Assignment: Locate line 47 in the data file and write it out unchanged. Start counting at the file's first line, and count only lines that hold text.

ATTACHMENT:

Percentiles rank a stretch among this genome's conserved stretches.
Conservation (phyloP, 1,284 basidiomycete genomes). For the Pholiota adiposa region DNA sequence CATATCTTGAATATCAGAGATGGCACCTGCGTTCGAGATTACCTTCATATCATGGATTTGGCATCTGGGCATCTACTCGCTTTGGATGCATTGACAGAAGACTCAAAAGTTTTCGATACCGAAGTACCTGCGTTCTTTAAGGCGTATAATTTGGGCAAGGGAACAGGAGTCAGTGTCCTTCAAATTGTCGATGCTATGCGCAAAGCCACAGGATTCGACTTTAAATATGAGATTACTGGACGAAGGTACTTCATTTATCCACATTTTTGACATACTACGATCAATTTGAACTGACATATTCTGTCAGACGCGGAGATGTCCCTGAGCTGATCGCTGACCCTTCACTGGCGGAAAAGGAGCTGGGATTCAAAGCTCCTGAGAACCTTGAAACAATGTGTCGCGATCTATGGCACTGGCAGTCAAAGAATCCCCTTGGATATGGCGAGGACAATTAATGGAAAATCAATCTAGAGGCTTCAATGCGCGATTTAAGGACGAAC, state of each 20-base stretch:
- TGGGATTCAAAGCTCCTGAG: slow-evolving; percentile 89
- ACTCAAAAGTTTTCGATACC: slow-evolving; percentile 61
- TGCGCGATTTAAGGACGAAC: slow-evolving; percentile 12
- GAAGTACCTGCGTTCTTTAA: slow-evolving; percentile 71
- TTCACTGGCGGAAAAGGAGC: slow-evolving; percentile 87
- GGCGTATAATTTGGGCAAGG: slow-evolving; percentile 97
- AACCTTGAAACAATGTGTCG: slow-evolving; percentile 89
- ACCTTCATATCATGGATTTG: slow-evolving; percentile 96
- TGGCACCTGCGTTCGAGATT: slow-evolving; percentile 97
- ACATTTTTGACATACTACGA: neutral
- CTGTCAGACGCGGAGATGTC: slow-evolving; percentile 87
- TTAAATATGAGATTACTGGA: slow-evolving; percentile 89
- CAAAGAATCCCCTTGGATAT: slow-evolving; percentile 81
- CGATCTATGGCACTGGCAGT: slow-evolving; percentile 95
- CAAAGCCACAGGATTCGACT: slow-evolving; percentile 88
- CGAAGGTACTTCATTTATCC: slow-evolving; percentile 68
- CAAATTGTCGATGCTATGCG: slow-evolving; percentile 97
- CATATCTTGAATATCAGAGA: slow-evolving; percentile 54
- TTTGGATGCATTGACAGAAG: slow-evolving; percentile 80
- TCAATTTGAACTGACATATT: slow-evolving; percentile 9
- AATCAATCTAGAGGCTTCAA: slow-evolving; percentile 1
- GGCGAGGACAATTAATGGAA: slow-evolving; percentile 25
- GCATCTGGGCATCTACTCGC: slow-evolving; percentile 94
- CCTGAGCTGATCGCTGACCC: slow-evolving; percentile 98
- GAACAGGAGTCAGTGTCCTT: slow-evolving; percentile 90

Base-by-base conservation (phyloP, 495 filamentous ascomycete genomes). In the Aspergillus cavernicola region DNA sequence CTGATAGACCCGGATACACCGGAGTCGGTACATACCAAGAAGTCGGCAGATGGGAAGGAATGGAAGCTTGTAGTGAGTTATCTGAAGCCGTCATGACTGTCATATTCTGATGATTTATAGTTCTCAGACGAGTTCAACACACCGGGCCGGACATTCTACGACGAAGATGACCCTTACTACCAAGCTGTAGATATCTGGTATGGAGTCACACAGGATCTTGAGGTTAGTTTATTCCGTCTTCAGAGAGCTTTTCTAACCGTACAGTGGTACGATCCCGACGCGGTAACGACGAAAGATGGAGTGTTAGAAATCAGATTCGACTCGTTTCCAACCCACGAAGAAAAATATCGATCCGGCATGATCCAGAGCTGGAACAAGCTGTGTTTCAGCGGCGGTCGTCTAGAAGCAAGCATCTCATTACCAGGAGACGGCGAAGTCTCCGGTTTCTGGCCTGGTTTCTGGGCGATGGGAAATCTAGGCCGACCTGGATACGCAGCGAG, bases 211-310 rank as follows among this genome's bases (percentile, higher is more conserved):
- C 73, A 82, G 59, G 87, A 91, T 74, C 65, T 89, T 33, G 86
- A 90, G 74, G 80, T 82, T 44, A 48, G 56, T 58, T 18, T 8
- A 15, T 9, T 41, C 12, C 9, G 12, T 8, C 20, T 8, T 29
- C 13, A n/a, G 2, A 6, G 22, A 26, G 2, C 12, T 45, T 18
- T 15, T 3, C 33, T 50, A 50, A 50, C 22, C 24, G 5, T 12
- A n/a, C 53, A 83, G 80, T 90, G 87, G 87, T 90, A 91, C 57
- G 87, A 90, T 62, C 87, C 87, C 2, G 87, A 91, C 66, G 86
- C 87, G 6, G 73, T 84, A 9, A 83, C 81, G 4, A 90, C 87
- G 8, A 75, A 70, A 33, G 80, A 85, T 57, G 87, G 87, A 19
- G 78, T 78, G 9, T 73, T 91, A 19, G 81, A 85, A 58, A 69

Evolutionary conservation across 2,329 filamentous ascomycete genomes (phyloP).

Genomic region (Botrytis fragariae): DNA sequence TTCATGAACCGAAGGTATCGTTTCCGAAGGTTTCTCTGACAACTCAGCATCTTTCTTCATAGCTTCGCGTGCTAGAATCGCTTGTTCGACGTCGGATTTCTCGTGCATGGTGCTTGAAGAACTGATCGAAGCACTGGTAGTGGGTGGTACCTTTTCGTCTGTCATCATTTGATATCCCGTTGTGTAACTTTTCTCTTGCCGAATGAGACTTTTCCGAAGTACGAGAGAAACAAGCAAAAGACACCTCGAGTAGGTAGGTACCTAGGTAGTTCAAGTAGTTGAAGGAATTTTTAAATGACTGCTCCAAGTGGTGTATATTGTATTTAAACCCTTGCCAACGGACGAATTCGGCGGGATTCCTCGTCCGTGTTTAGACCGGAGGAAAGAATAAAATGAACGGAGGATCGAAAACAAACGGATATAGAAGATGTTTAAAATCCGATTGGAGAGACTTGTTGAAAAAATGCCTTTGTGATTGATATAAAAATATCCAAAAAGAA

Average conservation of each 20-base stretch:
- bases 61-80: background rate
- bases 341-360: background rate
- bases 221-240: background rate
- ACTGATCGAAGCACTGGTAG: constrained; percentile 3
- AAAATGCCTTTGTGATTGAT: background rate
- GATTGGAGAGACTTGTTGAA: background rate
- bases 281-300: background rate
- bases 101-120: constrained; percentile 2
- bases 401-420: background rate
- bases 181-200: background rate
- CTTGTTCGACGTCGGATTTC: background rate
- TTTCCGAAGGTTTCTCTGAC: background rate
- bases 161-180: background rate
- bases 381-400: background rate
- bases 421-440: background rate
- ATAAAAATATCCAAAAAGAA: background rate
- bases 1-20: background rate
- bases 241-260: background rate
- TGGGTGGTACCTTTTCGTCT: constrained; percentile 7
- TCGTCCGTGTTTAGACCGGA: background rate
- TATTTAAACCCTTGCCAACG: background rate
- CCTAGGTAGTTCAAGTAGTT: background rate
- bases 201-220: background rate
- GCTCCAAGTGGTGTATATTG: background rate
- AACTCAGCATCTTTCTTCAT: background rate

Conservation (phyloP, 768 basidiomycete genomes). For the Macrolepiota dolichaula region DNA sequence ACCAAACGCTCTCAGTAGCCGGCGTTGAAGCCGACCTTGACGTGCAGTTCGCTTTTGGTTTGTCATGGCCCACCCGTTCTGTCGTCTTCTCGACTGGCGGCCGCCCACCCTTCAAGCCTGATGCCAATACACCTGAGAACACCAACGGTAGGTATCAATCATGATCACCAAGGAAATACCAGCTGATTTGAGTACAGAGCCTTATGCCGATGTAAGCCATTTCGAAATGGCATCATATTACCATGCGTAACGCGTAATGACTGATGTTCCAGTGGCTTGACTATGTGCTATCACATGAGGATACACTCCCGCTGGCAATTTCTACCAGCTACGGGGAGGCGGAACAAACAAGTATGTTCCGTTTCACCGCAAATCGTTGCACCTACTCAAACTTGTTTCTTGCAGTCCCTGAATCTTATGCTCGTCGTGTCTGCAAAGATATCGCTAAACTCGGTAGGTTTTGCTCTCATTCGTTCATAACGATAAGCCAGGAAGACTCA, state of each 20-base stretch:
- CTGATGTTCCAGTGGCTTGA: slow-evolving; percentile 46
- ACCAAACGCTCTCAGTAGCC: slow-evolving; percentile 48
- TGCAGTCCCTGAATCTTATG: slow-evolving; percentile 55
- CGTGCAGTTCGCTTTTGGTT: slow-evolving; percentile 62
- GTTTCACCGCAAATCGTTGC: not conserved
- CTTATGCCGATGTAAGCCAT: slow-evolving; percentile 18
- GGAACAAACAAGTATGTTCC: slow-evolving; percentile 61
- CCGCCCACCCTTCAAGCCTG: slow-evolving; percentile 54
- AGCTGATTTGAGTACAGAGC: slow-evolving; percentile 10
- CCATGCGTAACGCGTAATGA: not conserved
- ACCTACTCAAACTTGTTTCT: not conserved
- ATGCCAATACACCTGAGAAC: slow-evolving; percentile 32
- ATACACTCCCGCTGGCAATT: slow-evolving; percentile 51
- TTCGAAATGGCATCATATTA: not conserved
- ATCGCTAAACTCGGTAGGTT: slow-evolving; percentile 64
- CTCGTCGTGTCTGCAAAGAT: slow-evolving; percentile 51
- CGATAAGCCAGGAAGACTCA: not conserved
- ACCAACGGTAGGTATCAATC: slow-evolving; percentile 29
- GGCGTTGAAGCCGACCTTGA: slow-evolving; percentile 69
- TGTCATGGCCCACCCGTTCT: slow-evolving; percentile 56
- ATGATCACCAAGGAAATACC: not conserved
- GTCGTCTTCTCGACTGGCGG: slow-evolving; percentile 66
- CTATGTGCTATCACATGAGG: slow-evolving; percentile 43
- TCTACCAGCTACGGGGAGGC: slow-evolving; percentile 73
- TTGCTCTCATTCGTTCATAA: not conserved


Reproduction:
- GATTGGAGAGACTTGTTGAA: background rate